RemoveDebris is a spacecraft that will test varying methods to remove space garbage. Now, it is ready for a launch.

RemoveDebris is an EU (European Union) space-junk-wrangling spacecraft. It will use a harpoon and net to demonstrate active removal of orbital debris.

A consortium of 10 European companies has developed the 100-kilogram spacecraft.

The spacecraft will lead its way to the International Space Station on a resupply rocket. It will be the largest and heaviest satellite to deploy from the ISS.

“Nothing of this size has ever been launched from the ISS before,” said Jason Forshaw, RemoveDebris project manager at the University of Surrey’s Surrey Space Centre, which leads the consortium.

“Most of the things they are launching from there are CubeSats, much smaller objects, 10 [kilograms] or so,” Forshaw said. “As you can imagine, we are progressing through the safety reviews and we are just going through those at the moment.”

The space debris problem worries scientists because it is putting spacecraft and astronauts in danger.

An estimation concludes that there are about half a million pieces of man-made rubbish orbiting the Earth. The dangerous debris ranges from huge defunct satellites to spent rocket boosters and nuts and bolts.

Possible collisions can be very dangerous and they will cause even more pieces of debris.

The spacecraft

The European Union funded a sum of 15.2 million euros to develop the spacecraft. Employees have assembled the probe in Surrey and will blast off early next year. The Surrey Space Centre at the University of Surrey leads the mission.

Scientists have assembled the spacecraft in the UK. Credit: Max Alexander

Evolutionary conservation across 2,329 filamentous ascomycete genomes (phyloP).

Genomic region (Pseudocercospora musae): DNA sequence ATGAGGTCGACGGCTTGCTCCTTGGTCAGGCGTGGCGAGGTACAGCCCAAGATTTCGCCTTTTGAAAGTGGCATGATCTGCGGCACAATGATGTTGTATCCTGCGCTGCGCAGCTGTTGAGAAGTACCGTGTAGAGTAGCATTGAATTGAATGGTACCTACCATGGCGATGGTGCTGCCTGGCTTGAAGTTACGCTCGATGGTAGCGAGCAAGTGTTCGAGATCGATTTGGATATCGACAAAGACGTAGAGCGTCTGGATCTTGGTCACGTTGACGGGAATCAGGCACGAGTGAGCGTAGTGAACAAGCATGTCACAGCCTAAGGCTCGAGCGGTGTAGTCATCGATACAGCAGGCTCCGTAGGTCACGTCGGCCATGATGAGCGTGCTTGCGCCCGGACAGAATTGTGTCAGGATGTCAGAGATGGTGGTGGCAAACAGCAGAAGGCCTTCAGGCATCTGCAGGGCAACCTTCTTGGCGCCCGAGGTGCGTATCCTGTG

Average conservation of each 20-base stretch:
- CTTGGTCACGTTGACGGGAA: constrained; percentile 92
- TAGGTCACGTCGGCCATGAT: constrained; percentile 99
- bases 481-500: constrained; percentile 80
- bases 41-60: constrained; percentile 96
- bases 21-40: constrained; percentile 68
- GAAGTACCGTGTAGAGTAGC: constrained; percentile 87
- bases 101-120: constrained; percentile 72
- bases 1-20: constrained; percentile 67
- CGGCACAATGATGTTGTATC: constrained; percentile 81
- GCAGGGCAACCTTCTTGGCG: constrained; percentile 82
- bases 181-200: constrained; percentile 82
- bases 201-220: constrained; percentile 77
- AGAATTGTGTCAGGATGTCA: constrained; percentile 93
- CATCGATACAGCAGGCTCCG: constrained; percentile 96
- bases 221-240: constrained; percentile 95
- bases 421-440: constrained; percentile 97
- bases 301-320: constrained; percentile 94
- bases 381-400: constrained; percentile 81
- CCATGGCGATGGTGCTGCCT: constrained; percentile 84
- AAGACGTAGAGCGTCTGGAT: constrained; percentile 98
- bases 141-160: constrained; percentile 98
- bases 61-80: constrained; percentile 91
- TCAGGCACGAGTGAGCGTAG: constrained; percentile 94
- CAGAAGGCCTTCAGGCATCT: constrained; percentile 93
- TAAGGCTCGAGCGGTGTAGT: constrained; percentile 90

The assembly of the spacecraft has taken place at Surrey Satellite Technology Ltd (SSTL) and is almost complete.

Dr. Forshaw said: “RemoveDebris will be one of the world’s first missions in this area…. We have technologies on here that have never been demonstrated in space before.”

The spacecraft will lead its way to the International Space Station on a resupply rocket. Then, before the launch, astronauts will unpack it and begin the experiments.

The RemoveDebris will use a harpoon and net to demonstrate active removal of orbital debris. The main spacecraft will deploy two smaller CubeSats while a net will capture one of them. However, employees will not tether the net to the main craft as it would be in a real-life scenario, due to safety concerns.

“The CubeSat could bounce back and hit your main satellite, so for this mission, because it’s a demonstration, we got rid of the tether,” explained Forshaw.

The orbiter will also test future de-orbiting technology. As it descends to Earth it will deploy a 10sq m sail, which will change the spacecraft’s speed and ensure it burns up as it enters the atmosphere.

“It will prevent the spacecraft from becoming space junk itself,” Dr. Forshaw explained.

Thumbnail credit: RemoveDebris

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